Ksenija Simic-Muller

The global lost and found

  1. Things forgotten (facts, mostly, and some misplaced objects)
  2. filed in an anonymous jewelry box
  3. in the form of written documents
  4. each oblivion on a different sheet
  5. Upon (a chance) discovery of the box’s secret chamber
  6. one reads it, lying on the belly, feet circling the sky,
  7. and perchance giggles to discover where
  8. shoes, medallions, sweaters, grandfather’s hats were really lost;
  9. some of these places impossible
  10. (tree branches, lockers, rental cars, bottom of the sea)
  11. all vaguely familiar, their scents almost known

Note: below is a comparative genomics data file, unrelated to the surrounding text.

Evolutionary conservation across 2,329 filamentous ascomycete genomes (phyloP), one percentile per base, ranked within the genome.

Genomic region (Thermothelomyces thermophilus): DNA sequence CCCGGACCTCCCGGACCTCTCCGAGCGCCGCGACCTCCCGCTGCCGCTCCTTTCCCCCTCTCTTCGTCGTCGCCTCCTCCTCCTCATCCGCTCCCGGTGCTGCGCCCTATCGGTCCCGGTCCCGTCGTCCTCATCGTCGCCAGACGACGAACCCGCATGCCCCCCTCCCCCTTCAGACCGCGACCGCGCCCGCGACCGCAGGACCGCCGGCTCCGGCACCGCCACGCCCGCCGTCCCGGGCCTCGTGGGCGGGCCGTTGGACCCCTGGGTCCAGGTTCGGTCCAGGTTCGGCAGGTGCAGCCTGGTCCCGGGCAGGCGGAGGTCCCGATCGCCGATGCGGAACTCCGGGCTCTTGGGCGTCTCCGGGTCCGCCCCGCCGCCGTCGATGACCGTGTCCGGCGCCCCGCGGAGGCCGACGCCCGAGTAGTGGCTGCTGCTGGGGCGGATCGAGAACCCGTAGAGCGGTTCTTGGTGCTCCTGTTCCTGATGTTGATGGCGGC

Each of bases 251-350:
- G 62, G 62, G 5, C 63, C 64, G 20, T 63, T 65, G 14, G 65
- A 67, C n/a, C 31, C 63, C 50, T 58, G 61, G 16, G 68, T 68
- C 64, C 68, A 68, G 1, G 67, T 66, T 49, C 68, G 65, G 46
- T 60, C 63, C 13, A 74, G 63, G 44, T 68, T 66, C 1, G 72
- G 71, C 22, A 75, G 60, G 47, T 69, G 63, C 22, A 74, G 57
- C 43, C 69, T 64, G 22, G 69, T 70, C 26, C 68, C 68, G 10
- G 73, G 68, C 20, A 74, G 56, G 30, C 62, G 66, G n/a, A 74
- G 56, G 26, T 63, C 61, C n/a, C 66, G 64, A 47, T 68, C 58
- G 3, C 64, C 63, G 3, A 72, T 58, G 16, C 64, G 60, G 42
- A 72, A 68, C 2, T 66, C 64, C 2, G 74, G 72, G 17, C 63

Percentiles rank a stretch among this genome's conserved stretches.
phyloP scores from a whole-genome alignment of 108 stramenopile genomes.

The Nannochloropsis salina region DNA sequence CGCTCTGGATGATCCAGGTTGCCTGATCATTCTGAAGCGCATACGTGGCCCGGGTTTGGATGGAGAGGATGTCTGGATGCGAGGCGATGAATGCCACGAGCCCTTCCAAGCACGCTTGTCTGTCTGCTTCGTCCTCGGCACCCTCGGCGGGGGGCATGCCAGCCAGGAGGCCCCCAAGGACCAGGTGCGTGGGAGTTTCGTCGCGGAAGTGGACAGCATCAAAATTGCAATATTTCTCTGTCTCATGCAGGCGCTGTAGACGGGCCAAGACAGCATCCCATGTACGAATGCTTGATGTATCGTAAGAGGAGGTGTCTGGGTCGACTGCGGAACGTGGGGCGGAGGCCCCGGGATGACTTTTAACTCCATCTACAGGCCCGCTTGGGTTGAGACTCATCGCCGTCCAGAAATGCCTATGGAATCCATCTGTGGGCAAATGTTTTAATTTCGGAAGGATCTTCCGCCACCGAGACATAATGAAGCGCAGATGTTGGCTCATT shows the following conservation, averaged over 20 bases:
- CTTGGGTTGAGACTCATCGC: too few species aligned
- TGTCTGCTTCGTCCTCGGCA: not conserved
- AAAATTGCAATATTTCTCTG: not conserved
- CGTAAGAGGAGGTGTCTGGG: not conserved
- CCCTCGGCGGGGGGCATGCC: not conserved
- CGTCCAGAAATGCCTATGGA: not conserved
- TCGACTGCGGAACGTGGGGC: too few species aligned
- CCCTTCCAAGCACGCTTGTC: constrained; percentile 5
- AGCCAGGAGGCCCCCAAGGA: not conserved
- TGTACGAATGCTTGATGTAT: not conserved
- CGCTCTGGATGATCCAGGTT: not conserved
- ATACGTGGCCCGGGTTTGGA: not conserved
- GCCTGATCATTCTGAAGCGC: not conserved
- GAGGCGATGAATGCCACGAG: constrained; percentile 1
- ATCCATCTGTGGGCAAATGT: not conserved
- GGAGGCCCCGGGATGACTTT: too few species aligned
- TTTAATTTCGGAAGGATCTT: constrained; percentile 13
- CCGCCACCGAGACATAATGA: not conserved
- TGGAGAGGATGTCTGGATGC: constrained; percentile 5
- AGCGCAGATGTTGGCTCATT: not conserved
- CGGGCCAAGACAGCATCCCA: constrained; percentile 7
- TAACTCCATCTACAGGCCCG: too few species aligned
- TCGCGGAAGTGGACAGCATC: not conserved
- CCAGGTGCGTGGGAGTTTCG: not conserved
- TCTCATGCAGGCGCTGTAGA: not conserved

12. these objects never reclaimed:
  13. this is a home where objects have names and souls, are fiercely loved,
  14. allowed to breathe,
  15. and are talked to in times of grief,
  16. yet nothing was fetched from the lost and found
  17. (which takes shape of the most mysterious of all mysterious places
  18. with drawers and shelves full of fake teeth and Virgin Mary pendants)
  19. When objects are abandoned,
  20. when their time has come,
  21. they are left with no apology,
  22. then mourned fiercely face-down
  23. This is not without reason
  24. but to free the air of attachments,
  25. without even a counsel between the left hand and the right
Ksenija Simic-Muller once lived in Belgrade, former Yugoslavia, where she published a collection of short stories and a collection of poems. She now spends most of her time being an educator focusing on social justice mathematics. She is not related to Charles Simic.